Need to borrow some money? Whether it’s for a big purchase (for example a property) or a smaller one (for example an extension on the back of your house), you’ll want to investigate your options closely. In doing so, you might run into a question: do I need a secure or an unsecured loan? The differences between a secure vs unsecured loans impacts your decision a lot – so it’s important to know what each one is.
The question of finances is often a complicated one, and when the subject of borrowing comes up we can find ourselves asking some big questions. Can we really afford to put our family home up as collateral? What will happen if we default on our payments? Do we need to go about making changes to our credit score – and if so, how do we do that?
Keep reading to discover the differences between secured and unsecured loans. We’ll also explain when you might need to choose one over the other, and what you should consider when you’re doing so.
- What Are Secure Loans?
- What Are Unsecured Loans?
- When Might I Get an Unsecured Loan?
- How to Choose: Secure vs Unsecured Loans
- Alternatives to Loans
Secure loans are those taken out against an asset, for example property. They are very common, especially in the purchase of homes and vehicles. Your mortgage, for example, is a secured loan – and a very common one.
In both of these cases, that of your house and your car, the asset that you are purchasing acts as the collateral. This means that, if you fail to make the agreed repayments, your home or car could be seized by your lender (e.g. the bank).
There are of course other examples of secured loans, but these are the most common. Their ubiquity should give you confidence. Millions of people have secure loans, and it’s unlikely that you’ll default on your payments unless something goes seriously wrong.
As with anything financial it still pays to be aware of your other options, though.
Unlike secure loans, unsecured loans are those that are not reliant on the collateral that a person has. Rather than being secured against, for example, a house, an unsecured loan is given based on the person’s credit score and their perceived trustworthiness. For this reason, only those with high credit scores are likely to be seen as secure enough prospects for an unsecured loan.
Examples of unsecured loans include:
- A student loan
- A credit card
- A consolidation loan, which might be given by the bank in order to pay off other debts
- Those offered as part of peer to peer lending schemes
- Personal lines of credit
Because unsecured loans are riskier, they might come with a higher rate of interest than secured loans. Be aware of the terms of this if you’re taking one out!
One of the most obvious examples, as mentioned above, is a student loan. Most of those attending university don’t have an asset to put against the money they borrow whilst studying. Nor do they need one, as the student loans system in Britain is unique in terms of financial borrowing and expected repayments.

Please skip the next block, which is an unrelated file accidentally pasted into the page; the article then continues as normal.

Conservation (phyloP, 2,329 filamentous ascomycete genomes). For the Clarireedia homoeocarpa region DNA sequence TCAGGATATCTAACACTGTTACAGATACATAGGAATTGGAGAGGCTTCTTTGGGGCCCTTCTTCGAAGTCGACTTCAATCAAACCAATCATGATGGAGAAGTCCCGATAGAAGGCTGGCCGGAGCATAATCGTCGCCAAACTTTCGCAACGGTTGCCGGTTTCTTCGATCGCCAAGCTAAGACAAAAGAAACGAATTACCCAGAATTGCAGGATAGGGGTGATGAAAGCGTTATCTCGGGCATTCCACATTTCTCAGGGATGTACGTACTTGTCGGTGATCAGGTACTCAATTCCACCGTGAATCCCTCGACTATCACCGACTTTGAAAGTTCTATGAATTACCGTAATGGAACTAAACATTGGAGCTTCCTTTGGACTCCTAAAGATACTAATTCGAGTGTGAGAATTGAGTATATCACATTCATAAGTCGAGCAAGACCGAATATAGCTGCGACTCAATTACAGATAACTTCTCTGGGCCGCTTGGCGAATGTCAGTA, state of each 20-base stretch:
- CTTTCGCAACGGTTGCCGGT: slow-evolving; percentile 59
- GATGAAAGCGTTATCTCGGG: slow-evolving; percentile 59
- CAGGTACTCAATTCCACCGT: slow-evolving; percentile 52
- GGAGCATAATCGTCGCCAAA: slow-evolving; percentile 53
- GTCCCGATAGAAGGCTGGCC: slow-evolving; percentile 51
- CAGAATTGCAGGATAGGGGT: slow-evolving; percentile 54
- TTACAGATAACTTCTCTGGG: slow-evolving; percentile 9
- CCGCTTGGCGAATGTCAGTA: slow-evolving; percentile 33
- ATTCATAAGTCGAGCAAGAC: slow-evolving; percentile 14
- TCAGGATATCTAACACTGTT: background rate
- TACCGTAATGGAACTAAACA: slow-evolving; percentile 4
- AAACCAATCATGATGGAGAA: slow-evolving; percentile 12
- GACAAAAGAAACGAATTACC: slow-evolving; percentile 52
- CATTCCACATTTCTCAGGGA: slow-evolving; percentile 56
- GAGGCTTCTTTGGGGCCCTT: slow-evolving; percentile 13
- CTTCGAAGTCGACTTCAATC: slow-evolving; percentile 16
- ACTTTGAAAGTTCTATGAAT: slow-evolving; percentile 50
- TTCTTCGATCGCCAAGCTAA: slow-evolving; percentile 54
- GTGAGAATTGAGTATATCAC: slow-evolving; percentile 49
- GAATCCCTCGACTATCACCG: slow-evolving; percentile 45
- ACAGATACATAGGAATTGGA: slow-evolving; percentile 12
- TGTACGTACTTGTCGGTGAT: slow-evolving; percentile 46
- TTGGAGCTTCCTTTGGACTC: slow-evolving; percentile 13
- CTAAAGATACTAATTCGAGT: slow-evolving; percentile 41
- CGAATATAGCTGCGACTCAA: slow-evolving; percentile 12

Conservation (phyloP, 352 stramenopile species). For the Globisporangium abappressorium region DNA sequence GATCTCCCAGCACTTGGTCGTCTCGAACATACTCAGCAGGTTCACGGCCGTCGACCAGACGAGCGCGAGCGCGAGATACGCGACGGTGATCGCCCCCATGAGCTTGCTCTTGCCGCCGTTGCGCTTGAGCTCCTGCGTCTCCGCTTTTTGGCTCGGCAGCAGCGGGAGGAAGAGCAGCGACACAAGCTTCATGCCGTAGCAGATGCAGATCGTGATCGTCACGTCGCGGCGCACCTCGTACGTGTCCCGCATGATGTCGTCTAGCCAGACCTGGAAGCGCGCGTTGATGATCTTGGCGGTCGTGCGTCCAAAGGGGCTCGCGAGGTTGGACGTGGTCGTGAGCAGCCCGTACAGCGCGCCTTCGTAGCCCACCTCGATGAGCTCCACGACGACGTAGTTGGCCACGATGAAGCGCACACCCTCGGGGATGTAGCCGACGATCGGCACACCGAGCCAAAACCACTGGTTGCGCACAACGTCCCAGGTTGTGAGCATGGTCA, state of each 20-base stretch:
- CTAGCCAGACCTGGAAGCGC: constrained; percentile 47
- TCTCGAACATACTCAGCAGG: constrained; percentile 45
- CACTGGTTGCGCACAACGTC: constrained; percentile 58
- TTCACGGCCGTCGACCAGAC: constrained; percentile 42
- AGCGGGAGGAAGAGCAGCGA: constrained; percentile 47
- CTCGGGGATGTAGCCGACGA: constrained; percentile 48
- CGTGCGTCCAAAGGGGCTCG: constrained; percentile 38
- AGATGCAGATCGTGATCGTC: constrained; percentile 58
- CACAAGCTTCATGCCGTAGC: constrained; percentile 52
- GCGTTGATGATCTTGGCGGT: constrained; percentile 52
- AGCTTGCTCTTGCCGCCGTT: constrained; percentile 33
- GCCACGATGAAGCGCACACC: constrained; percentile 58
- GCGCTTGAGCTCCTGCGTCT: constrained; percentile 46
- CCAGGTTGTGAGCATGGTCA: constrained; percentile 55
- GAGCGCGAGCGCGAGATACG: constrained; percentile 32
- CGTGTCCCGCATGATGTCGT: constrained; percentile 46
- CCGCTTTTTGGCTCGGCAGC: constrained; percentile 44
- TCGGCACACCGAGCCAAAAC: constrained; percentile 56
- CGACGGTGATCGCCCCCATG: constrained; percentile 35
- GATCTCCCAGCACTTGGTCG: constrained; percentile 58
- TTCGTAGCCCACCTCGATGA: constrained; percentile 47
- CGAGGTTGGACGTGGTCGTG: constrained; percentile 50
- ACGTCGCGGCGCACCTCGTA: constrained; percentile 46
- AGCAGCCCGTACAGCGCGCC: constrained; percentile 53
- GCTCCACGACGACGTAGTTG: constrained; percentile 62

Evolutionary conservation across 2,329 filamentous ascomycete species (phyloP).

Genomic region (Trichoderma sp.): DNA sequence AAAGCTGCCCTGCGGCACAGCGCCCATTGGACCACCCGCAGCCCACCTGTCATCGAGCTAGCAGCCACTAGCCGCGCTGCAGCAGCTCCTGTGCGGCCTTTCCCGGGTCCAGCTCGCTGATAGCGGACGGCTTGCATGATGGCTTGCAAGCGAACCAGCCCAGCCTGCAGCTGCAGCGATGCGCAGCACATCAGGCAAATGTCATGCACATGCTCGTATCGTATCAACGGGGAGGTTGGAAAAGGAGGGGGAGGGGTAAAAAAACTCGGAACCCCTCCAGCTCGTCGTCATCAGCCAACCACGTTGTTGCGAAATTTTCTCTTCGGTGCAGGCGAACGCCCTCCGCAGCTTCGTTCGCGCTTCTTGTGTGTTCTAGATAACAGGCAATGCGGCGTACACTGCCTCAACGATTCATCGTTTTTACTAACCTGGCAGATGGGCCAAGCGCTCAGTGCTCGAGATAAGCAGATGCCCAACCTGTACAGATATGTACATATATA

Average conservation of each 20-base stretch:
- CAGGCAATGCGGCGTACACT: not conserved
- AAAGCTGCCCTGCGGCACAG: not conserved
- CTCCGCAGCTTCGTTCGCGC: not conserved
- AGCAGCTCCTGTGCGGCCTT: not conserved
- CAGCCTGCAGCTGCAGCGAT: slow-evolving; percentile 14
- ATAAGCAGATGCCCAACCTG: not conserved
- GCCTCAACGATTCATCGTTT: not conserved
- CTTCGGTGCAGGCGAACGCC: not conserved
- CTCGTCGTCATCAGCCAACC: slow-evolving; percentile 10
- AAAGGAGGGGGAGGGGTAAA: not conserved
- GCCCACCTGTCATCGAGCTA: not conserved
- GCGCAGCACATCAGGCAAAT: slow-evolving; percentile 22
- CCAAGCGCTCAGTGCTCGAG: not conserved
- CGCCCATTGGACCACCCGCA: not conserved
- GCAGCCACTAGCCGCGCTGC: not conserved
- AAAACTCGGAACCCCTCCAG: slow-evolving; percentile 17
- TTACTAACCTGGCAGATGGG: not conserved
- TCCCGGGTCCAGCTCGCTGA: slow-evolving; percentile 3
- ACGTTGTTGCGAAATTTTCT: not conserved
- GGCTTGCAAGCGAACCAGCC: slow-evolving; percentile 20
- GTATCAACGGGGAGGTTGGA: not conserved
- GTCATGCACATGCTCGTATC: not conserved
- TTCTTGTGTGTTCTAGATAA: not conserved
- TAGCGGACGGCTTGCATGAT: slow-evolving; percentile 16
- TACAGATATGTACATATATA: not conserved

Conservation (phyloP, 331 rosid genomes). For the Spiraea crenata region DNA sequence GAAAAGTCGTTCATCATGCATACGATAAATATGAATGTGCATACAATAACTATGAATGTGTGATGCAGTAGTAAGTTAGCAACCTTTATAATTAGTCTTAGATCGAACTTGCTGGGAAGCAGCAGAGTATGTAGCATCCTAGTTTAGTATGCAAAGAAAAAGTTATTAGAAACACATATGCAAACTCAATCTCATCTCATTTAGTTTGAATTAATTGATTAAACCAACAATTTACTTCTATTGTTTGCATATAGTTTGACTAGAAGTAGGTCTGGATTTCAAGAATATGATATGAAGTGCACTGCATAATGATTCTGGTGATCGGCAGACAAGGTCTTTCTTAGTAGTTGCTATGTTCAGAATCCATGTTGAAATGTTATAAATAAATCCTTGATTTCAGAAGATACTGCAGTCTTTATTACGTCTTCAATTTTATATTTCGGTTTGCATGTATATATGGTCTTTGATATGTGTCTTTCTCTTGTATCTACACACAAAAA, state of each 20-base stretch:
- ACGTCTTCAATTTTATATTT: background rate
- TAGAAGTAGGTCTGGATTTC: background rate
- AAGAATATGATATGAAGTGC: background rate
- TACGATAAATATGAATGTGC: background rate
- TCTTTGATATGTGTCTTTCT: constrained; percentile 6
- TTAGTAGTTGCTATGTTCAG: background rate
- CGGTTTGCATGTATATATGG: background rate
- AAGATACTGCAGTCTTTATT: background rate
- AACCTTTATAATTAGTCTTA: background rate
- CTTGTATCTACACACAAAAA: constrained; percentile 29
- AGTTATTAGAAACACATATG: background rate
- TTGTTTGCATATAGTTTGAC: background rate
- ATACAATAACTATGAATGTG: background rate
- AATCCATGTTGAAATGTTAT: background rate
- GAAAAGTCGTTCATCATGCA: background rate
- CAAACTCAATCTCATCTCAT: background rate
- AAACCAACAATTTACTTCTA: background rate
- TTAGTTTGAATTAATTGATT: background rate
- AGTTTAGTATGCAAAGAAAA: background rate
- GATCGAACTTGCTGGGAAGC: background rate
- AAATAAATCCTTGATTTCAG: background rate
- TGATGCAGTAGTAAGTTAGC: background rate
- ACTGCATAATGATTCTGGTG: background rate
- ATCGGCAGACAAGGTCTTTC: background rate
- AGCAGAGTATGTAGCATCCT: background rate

Aside from education, other reasons for taking out an unsecured loan include:
- Home extensions
- Business ventures
- Weddings or other family events
…or any other reason that you might require a personal loan for short term expenses.
In many cases, the type of loan you take out will be dictated by whatever it is that you need it for. If you are investing in a masters degree, for example, the loan you take out will more than likely be unsecured.
If you’ve got a choice, though, you should make sure you weigh up the pros and cons of both. Remember than an unsecured loan is likely to be more expensive, as there is no asset involved, meaning higher risk for the lender. A secured loan could risk your home, though, if you fail to make the repayments. Your own circumstances will inform whether you go for a secured or unsecured loan.
The amount of money that you need will also inform your decision. Whilst unsecured loans will typically offer relatively small amounts (up to £25,000) secured loans will go higher than this. If you want to make small changes to your home, for example, you might be naturally led to an unsecured loan. On the other hand, bigger investments (such as vehicles) might require more security for lenders, leading you to take out a secure loan instead.
As already mentioned, you’ll need a good credit score to take out an unsecured loan. This means that this is likely to factor into your decision, too.
Of course, you might decide that a loan isn’t the way forward after all. If you’ve got a low credit score you might not qualify for an unsecured loan. At the same time, you might not need to borrow as much money as a secure loan would offer. If you only need to borrow a few thousand pounds, consider your other options:
- You could make relatively small purchases, e.g. new furniture, using the financial credit systems that most large stores have set up (although the interest rate is very high)
- You could also consider joining a credit union, which work on a local level and allow borrowing from all members who pay into the scheme
- Consider setting up a savings account, which might take longer and take more effort – but does have the advantage of not costing you anything in interest repayments!
Got a strong opinion on secured or unsecured loans? Let us know over on the forums.
Need more advice about loans and money management? Read these next!